scorecardWhatsApp hack: Indian government calls it an issue of 'national cybersecurity'
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WhatsApp hack: Indian government calls it an issue of 'national cybersecurity'

WhatsApp hack: Indian government calls it an issue of 'national cybersecurity'
Tech2 min read
The WhatsApp messaging application is seen on a phone screen    Reuters

  • WhatsApp, the mobile messaging app, whats recently hit by spyware that was being spread through WhatsApp calling.
  • The exact number of people affected is unknown.
  • The Indian government wants to WhatsApp to clarify what it has does to address the situation because the spyware attack and other vulnerabilities like it are an issue of 'national cybersecurity'

WhatsApp, Facebook’s popular messaging mobile app, was recently hit by spyware that could spread with a single phone call.

The company says that only a ‘relatively small amount of people’ were affected by hack, globally. But, Indian users who form the WhatsApp’s largest user base accounting for 200 million of its 1.5 billion users — and the Indian government wants answers.

Government officials who spoke to ETtech believe that this hack is no mere one-time incident, but it entails a larger issue of cybersecurity.

This (the spyware attack) stokes the larger issue of national cybersecurity and how to regulate this sphere.

Indian government official told ETtech

The Ministry of Electronics and Information Technology (MeitY) has written to WhatsApp seeking information like — how many Indian users were affected, exact details of the vulnerability and measures taken to address the issue.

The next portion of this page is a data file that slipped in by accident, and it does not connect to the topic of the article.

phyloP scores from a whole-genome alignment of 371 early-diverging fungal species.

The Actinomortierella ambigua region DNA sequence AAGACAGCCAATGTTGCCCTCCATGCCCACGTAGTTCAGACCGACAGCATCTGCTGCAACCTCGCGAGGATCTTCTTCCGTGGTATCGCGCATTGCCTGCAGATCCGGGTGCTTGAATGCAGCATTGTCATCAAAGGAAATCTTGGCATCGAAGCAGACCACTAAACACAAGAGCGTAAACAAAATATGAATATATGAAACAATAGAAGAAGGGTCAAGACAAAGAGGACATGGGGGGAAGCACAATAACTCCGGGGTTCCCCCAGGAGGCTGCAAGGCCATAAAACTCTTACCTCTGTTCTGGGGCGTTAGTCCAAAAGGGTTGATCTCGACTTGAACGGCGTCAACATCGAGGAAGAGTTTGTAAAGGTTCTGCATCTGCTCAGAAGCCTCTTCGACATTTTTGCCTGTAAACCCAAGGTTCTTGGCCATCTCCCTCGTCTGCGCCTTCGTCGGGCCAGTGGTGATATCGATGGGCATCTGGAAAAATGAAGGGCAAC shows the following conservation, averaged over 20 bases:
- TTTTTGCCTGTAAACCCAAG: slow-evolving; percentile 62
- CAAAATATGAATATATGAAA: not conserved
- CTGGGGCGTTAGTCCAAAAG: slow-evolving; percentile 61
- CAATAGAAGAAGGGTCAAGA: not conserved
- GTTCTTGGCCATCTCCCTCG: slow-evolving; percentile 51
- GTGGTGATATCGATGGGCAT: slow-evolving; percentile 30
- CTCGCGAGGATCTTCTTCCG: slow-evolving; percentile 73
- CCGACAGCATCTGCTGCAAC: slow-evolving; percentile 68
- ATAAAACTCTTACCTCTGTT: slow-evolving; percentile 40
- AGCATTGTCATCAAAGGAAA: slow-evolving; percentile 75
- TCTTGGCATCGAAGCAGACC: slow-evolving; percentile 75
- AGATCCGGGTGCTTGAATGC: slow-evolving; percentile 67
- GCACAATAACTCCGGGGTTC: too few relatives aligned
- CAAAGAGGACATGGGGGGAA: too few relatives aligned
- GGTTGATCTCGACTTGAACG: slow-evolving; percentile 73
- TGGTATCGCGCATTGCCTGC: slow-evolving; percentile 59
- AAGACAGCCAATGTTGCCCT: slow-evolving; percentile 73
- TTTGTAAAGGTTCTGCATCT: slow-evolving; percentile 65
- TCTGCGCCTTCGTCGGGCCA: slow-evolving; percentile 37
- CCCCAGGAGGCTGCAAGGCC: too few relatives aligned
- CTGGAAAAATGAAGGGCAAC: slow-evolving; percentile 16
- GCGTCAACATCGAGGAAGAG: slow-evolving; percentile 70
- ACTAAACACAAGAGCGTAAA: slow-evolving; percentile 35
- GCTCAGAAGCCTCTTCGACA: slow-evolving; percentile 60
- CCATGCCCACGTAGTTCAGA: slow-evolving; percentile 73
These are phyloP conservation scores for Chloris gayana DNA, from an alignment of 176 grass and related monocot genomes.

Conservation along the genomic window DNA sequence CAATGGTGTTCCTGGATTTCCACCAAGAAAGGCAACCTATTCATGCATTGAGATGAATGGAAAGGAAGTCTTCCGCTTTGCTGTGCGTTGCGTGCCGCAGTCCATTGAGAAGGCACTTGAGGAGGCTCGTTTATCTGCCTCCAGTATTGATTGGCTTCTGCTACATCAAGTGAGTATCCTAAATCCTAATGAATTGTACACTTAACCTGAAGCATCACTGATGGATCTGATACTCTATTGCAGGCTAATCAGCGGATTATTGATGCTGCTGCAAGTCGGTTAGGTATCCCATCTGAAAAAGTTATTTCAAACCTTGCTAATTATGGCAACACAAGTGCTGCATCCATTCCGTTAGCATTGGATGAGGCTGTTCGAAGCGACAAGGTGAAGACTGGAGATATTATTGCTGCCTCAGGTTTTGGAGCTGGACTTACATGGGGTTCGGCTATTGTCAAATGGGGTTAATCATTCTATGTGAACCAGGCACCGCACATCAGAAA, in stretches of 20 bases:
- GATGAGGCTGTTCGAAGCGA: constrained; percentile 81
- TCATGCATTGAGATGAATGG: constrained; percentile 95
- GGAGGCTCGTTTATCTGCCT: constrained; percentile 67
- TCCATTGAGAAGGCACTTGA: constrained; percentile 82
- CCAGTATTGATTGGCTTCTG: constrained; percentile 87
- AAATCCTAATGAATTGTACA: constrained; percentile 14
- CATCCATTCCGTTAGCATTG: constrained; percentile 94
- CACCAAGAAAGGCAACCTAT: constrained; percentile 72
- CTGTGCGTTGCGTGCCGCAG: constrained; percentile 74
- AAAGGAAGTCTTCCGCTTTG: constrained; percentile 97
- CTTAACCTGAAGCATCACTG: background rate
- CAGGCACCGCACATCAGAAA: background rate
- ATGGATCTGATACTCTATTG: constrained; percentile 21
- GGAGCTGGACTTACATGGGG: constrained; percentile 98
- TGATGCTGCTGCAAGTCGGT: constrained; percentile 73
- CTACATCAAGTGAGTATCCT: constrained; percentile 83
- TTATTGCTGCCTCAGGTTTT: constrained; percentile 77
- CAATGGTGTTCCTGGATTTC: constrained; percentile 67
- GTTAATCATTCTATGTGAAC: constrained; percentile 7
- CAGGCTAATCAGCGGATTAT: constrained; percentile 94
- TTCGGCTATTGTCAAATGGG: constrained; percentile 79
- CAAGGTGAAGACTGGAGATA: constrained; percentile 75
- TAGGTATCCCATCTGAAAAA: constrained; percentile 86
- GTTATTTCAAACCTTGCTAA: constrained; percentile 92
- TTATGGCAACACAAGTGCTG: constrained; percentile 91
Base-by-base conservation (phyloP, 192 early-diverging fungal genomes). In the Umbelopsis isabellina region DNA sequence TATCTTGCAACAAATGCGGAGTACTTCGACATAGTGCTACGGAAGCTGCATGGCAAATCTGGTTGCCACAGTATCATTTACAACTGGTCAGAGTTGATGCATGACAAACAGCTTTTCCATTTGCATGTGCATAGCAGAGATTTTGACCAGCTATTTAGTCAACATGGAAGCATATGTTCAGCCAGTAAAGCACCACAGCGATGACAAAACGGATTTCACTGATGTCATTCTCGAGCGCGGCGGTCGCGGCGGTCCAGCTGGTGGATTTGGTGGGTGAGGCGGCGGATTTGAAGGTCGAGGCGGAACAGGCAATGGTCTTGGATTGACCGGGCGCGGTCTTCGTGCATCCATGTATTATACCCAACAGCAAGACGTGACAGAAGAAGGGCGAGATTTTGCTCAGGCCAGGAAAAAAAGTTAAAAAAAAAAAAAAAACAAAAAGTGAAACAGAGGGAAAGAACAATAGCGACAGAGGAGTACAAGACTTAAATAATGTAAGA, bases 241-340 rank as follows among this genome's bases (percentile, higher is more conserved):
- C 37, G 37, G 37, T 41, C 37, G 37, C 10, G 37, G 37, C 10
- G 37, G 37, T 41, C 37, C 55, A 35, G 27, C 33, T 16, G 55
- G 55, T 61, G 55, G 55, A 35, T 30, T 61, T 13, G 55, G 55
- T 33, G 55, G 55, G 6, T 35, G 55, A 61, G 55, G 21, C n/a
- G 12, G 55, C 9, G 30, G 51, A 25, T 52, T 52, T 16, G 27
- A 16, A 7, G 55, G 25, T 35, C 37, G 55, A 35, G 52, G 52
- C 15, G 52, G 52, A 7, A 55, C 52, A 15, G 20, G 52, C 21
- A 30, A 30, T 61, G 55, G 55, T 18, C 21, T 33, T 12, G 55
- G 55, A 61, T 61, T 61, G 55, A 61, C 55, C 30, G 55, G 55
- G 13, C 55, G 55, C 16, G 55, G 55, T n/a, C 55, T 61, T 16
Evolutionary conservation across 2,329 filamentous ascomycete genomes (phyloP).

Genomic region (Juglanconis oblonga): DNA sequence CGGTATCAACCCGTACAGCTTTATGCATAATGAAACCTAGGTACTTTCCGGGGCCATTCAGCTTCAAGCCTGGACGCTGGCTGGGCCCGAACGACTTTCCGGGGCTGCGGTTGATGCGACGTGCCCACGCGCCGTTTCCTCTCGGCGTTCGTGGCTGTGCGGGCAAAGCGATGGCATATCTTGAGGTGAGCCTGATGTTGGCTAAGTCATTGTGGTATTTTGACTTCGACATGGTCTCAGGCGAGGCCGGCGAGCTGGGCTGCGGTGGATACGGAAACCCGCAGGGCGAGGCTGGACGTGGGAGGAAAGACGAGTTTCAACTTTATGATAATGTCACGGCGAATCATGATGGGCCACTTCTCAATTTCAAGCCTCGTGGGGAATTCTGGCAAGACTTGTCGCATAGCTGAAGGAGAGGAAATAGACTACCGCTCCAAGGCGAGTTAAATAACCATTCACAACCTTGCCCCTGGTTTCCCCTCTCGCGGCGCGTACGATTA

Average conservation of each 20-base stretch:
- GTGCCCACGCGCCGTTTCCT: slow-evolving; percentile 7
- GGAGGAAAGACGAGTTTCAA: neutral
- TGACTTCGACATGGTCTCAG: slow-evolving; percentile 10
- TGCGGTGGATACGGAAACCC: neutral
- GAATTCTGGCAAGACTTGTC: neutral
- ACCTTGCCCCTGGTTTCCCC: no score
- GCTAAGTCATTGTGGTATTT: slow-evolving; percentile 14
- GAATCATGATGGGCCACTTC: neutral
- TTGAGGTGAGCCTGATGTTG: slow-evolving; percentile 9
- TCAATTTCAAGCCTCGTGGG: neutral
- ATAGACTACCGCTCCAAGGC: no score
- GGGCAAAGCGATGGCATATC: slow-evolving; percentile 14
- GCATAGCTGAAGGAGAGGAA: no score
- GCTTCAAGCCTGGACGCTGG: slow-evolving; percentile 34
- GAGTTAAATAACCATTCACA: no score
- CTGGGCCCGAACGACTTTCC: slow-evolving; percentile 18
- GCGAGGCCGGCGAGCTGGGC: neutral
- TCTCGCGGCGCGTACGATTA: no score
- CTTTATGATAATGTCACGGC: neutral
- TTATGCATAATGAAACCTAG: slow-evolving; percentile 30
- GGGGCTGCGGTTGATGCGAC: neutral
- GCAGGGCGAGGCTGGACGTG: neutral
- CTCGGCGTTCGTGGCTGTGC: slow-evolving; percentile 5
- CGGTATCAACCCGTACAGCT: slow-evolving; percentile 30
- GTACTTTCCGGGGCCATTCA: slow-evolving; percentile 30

What’s the fuss?

Last week, The Financial Times reported that spyware was making it way through WhatsApp users; bugging devices, taking over its camera, microphone, messages and even the keyboard.

WhatsApp’s end-to-end encryption which protects messages is rendered useless, as the spyware records a device’s keystrokes.

And, it’s not restricted to a single operating system — Google Android, Apple iOS and Microsoft — everyone is equally vulnerable.

According to the report, the spyware was allegedly developed by Israel's NSO Group — the same organisation responsible for the Pegasus software attack on human rights activists in the past.

The group is now facing a lawsuit from Amnesty International and partners to look into the matter and their involvement in it.

WhatsApp versus the Indian Government

WhatsApp doesn’t have the best relationship with the Indian government when it comes to tracking incidents.

Last year, when lynchings were reported in multiple cities after a kidnapping video went viral on the platform, the Indian government asked WhatsApp to track the video to its original sender.

WhatsApp denied the request saying that would implement safeguards to make sure such incidents do not happen again. But, their end-to-end encryption used to keep messages private can’t be broken — not even to find the perpetrator as it would violate their promise of privacy, made to users.

See also:
This is how attackers were able to spread spyware through WhatsApp with just a phone call

There's no way to know for sure whether your smartphone was infected by the WhatsApp attack — but here are some signs you should look out for

Meet the shadowy security firm from Israel whose technology is at the heart of the massive WhatsApp hack